Hennepin is my least favorite of Ommegang’s year-round brews because it’s very hoppy (I prefer malt flavor to hops in darker ales). Hennepin is a Saison ale, so it’s technically amber in color. If you like hops, this is a great beer, with a lot of structure yet blended flavors. Only the hops are really assertive, but then again, I might feel that way because I’m not especially fond of the hops.

Rare Vos and Hennepin both collect sediment at the bottom of their bottles. Although a friend of mine lectured me once about being careful not to drink the sediment (“It’ll give you the runs!” he warned), the employees at the brewery said go ahead and drink it. One of the beer’s sediments -- and I forget which one -- actually contains a fair amount of potassium and other vitamins and minerals. Stephen Beaumont, a beer book writer, is quoted on the Ommegang web site for advocating the inclusion of some of the yeast sediment in a pour of Rare Vos, saying it intensifies the spices while mellowing out the beer’s sweetness.

The Ommegang Abbey Ale is the darkest and most intense of the four beers we brought home. This is not the kind of beer you want to drink when the weather is warm. To me, it’s a holiday beer, or at the very least a cold weather beer, as is Chimay Blue. It’s a sipping beer or an accompaniment to food. Witte is really the only Ommegang beer I would drink on its own. Even the Rare Vos requires some snacking to balance the strong flavors (cheese, fruit, charcuterie, crusty bread, olives).

Another beer that the brewery puts out all year long, but which we did not tote home with us, is Three Philosophers. Three Philosophers is a very strong beer, weighing in at 9.8% alcohol. But it’s not 100% beer -- it has cherry lambic (kriek) added.

Drink Up
The biggest reason for me to drink Ommegang beer more regularly than imported Belgian beers or even German ones is that it’s brewed in the same state where I live, meaning it’s less expensive and has a smaller carbon footprint. On the other hand, the brewery imports its 750ml bottles from Europe, so there is still trans-Atlantic shipping involved, which I’m not thrilled about.

‘That Champagne Will Cost You An Eye’

‘I’ll take it’ — A Traumatic Day Ends in Bubbles

On Monday, I had a rather traumatic day.

The previous Saturday, I bought a half bottle of Veuve Clicquot brut (Ponsardin, non-vintage).

What Does One Have to Do With the Other?
One of my New Year’s resolutions for 2008 was to buy and drink one relatively expensive bottle of wine, in the $50 range. Drinking a nice bottle of wine didn’t sound like a horrible thing to put on my to-do list, so I made a mental note of it and the next time I passed by the wine shop (which is suspiciously right next door to the bank), I went a-looking.

The half bottle was about $26, and Veuve Clicquot is a label I’ve been curious to try for some time. I brought it home, stashed it in the fridge, and decided that if an occasion to drink the wine didn’t present itself by my birthday, well, bottom’s up then.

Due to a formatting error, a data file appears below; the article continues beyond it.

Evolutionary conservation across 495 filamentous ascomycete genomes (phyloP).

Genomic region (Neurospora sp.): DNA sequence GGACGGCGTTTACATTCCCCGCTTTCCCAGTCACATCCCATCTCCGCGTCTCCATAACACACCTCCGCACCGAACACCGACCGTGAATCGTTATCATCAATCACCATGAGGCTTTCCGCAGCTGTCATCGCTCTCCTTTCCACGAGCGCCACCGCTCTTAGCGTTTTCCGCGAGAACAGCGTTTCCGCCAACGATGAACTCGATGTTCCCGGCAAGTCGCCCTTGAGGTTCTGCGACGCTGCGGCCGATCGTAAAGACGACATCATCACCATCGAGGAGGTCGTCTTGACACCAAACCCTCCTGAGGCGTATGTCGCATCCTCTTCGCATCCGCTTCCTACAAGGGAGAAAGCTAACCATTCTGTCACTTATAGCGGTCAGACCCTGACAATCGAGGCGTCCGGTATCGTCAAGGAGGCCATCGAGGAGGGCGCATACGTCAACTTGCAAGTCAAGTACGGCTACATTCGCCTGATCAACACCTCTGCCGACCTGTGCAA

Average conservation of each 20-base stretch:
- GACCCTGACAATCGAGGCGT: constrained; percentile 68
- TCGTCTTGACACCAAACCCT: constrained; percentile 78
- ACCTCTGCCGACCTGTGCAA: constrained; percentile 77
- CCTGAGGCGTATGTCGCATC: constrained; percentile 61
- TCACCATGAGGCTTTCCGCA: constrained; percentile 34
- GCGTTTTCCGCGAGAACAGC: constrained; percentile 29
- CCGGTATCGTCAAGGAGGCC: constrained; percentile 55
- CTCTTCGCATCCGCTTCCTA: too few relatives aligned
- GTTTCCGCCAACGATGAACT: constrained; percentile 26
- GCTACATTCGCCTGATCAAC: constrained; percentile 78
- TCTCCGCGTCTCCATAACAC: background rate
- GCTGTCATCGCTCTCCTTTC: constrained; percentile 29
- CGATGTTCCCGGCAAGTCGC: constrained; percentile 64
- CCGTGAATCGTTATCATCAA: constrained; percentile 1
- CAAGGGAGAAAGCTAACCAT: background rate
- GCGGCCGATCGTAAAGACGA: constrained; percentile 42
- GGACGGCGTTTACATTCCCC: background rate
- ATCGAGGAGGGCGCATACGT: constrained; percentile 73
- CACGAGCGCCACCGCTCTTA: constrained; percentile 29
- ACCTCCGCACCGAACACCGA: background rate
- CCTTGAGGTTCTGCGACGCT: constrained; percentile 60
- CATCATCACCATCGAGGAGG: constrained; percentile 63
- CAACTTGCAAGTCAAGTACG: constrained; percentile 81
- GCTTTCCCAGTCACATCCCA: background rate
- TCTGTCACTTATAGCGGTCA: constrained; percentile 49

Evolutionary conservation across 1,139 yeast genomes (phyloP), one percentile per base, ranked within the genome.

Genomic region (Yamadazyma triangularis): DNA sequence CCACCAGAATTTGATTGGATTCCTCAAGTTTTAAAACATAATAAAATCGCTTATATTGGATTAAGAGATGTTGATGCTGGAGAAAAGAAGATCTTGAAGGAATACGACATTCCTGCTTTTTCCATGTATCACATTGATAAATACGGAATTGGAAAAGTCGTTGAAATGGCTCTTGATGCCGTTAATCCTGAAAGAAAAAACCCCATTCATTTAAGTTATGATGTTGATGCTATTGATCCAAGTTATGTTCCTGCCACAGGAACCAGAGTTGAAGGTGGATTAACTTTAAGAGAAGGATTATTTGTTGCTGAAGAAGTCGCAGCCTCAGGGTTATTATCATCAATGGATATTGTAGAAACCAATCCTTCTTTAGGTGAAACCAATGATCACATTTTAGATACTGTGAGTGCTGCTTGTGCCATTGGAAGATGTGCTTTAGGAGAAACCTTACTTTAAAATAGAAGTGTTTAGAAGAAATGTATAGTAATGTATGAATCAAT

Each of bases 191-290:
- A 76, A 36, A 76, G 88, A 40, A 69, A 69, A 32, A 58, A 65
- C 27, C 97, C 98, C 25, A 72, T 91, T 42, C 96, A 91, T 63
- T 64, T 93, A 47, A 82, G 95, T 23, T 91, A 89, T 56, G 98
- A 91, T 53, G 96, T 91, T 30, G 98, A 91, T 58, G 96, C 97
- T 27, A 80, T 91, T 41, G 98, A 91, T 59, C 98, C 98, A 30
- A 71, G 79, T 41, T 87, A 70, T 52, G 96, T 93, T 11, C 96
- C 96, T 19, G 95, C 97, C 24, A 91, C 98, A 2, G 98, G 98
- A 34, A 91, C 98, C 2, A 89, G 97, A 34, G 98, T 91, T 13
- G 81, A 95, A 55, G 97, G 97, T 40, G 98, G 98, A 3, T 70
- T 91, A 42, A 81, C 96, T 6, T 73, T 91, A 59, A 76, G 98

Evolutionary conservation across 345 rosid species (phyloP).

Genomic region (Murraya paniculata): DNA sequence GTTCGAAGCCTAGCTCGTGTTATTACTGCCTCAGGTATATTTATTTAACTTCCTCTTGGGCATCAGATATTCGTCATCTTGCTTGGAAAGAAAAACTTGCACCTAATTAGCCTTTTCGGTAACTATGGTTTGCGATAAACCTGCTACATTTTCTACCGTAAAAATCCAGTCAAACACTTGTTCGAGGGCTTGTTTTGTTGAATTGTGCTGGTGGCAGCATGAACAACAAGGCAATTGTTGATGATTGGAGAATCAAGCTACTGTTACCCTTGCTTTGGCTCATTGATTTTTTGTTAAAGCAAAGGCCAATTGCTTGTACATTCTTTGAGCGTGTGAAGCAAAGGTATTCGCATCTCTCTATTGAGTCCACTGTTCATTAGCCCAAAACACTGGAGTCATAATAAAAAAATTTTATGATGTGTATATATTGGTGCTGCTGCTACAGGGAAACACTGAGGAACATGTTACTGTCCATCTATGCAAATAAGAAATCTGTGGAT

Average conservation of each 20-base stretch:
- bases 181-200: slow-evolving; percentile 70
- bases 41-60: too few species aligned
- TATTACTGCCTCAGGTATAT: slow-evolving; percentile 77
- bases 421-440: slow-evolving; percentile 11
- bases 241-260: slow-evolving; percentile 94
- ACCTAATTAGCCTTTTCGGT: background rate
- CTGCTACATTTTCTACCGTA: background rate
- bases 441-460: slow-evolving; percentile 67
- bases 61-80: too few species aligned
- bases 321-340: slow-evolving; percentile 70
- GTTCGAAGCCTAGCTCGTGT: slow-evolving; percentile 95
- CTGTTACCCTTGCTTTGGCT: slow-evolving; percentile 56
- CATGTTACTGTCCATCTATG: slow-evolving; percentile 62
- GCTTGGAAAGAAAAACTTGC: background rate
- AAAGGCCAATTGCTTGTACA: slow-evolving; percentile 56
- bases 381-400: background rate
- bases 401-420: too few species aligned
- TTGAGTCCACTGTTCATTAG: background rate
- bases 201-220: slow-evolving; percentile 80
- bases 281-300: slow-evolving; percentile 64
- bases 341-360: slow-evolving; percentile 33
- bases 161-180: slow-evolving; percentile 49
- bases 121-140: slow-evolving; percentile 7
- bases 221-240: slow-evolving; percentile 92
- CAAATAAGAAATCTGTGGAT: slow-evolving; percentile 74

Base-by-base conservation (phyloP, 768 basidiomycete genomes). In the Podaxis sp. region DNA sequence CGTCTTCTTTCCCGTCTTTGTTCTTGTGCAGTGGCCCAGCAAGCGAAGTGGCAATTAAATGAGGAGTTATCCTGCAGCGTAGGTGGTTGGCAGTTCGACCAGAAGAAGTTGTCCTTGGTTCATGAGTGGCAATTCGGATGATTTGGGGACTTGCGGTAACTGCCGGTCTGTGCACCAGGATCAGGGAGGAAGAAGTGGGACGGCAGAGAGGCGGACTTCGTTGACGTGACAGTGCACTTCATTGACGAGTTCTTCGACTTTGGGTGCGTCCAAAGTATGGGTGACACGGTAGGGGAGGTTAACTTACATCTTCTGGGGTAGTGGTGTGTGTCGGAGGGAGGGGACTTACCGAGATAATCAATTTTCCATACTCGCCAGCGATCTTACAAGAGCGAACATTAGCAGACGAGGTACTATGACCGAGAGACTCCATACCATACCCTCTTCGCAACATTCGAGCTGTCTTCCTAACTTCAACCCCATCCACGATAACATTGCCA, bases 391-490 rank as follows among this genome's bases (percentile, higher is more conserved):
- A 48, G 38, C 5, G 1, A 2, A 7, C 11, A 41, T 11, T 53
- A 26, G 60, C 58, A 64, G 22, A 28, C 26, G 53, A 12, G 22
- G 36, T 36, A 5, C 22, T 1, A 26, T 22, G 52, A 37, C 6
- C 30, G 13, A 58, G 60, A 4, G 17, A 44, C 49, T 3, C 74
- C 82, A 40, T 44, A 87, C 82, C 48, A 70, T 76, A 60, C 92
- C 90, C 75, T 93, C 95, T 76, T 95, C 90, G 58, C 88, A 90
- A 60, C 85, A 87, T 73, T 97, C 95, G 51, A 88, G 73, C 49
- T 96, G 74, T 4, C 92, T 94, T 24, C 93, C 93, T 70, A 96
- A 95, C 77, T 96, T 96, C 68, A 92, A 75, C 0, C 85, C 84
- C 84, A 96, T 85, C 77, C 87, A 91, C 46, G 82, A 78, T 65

An opportunity did present itself.

My Summer of Doctor Visits
I almost never have to see doctors. I am in very good health and I see an OBGYN annually like clockwork. This summer, having relocated, I had to find all new doctors, and a few of them wanted me to come in needlessly “just to be sure” everything was fine and dandy.

First, one doctor wanted to test all my hormones levels. Everything was normal.

Then another wanted to check out my cholesterol, iron, and whatever else doctors routinely measure in blood. Normal normal normal.

Another doc sent me out for two ultrasounds. All my parts were there, and they all looked normal.

Another one wanted to cut off and inspect two freckles. Normal.

The dentist told me to floss better in the front, then rescheduled me for a cavity filling. And at that point I said, “Enough already! No more doctors this year.”

Then, Monday morning I woke up and my eye hurt. This was not normal.

It felt like something was in there, like a really big eyelash. I checked, but there was nothing. I rubbed it. I flushed it. I put drops in it. Nothing changed. It still hurt.

If I leave it alone, I thought, maybe it will just go away.

A few hours later, I was flushing the eye again and icing it. Boyfriend shone a flashlight in there (or what the British would call a “torch,” which sounds so barbaric in this context) and said he couldn’t see anything either.

Some of the details, I’ll spare. But finally around 3 o’clock, I was at an ophthalmologist’s office. He looked in my eye and said, “You’ve abraded the hell out of your cornea.” Then he flipped my eyelid inside out and announced, “No wonder you’re in pain. You have a piece of metal in there. It looks rusty, too.”

There was a numbing eye drop involved, some prescription anti-inflammatory stuff, and a “contact bandage,” but all those things don’t hold a candle to the moment when he plucked a rusty piece of metal from the inside of my eyelid.

O the relief!

And yet, a list of unanswered questions began to accumulate, and at the top: “How the hell did I do that?”

Back at Home
“How the hell did you do that?” Boyfriend asked.

“I don’t know.” I still don’t know. “But you know what I do know,” I said to him. “We’re drinking that freaking champagne tonight to celebrate the removal of rusty metal shards from eye lids.”

I feel like I worked for that champagne.

What separates the Veuve Clicquot from most other sparkling wines I’ve had is the complete absence of an after-taste. It was deliciously crisp but mild mannered, like a firm pear, and very effervescent.